If you’ve been a longtime observer of politics and text messaging, you might have heard about Barack Obama’s historic text in 2008, announcing he had chosen his vice-presidential candidate. Obama’s text message was hailed as a landmark moment in politics and technology, and analysts observed a connection between Obama’s use of technology and his support from younger […]
If you’ve been a longtime observer of politics and text messaging, you might have heard about Barack Obama’s historic text in 2008, announcing he had chosen his vice-presidential candidate. Obama’s text message was hailed as a landmark moment in politics and technology, and analysts observed a connection between Obama’s use of technology and his support from younger voters. Some even credit Obama’s win to his strong use of emerging media.
For the candidates in the 2016 U.S. presidential election, outreach via text message is a given. All of the remaining candidates—Hillary Clinton, Bernie Sanders, and Donald Trump—allow supporters to sign up for updates via SMS short codes. You can even ask their SMS chatbots where your closest polling place is and donate money to their respective political campaigns.
The Bernie Sanders campaign has particularly embraced text messaging. At his July 2015 live-streamed house party, Sanders invited his followers to text “WORK” to his SMS short code. Supporters rose to the challenge. Within hours, Sanders had received almost 50,000 responses from the 100,000 viewers watching the event. With a simple one-word text, Sanders asserted himself as a viable candidate, not to be underestimated. His short code continues to be projected at events throughout America, and his subscription count has only increased.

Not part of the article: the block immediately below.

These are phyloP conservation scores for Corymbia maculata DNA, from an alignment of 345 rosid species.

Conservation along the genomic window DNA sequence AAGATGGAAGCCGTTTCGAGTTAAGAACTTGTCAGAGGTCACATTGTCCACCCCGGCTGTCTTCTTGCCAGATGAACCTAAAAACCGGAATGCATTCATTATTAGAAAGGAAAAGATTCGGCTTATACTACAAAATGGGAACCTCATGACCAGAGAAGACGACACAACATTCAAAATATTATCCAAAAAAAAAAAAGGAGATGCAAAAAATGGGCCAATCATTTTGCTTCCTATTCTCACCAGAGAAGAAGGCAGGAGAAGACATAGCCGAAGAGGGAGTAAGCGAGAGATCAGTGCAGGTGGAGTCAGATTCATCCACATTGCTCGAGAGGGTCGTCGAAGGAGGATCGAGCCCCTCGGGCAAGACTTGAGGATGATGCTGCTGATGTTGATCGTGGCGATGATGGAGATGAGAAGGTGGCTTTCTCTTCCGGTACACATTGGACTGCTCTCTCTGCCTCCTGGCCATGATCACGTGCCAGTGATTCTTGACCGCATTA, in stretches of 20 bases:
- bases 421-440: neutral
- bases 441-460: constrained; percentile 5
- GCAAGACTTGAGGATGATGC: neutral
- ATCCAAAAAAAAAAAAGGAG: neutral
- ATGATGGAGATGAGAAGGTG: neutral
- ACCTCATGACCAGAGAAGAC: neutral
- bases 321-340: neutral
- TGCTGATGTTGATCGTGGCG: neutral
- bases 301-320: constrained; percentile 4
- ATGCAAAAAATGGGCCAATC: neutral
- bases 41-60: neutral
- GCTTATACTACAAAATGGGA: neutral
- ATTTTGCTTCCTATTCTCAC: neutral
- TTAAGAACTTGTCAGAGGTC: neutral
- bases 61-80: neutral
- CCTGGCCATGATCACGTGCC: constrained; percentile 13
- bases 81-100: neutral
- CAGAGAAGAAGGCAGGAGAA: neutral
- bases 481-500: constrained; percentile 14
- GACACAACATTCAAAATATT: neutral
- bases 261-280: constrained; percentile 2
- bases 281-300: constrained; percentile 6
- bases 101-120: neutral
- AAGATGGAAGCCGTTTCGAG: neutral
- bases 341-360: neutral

Nearly 10 months later, the Sanders campaign continues to make effective use of text messaging. Last September, Zach Fang, Sanders’ then regional field director in Iowa, realized that most of Sanders’s millennial supporters weren’t showing up at grassroots political events. Since Sanders is well-known for his support among millennials, this was strange and confusing. The solution turned out to be simple: Reach younger supporters over text messages. Many members of Generation Y see phone calls as time-consuming and intrusive, so they weren’t responding to campaign calls in the same way as older supporters. Fang used the app Hustle to send mass text messages to supporters about volunteering at political events. Younger supporters responded extremely positively, and Hustle became a vital part of Sanders’s campaign, all across America. Text for Bernie also allows supporters to reach potential Sanders voters by text messaging instead of over the phone.
Though text messaging has also helped Donald Trump, it may have gotten his campaign in trouble. Chicago resident Joshua Thorne is suing the Trump campaign for allegedly sending unsolicited text messages. This practice breaches the Telephone Consumer Protection Act, which states that it is illegal to send automated SMS texts without prior authorization from recipients. How the lawsuit will play out remains to be seen, but it is a great reminder about sending unwanted texts. Check out our SMS compliance page for our tips about gaining express written consent from your clients.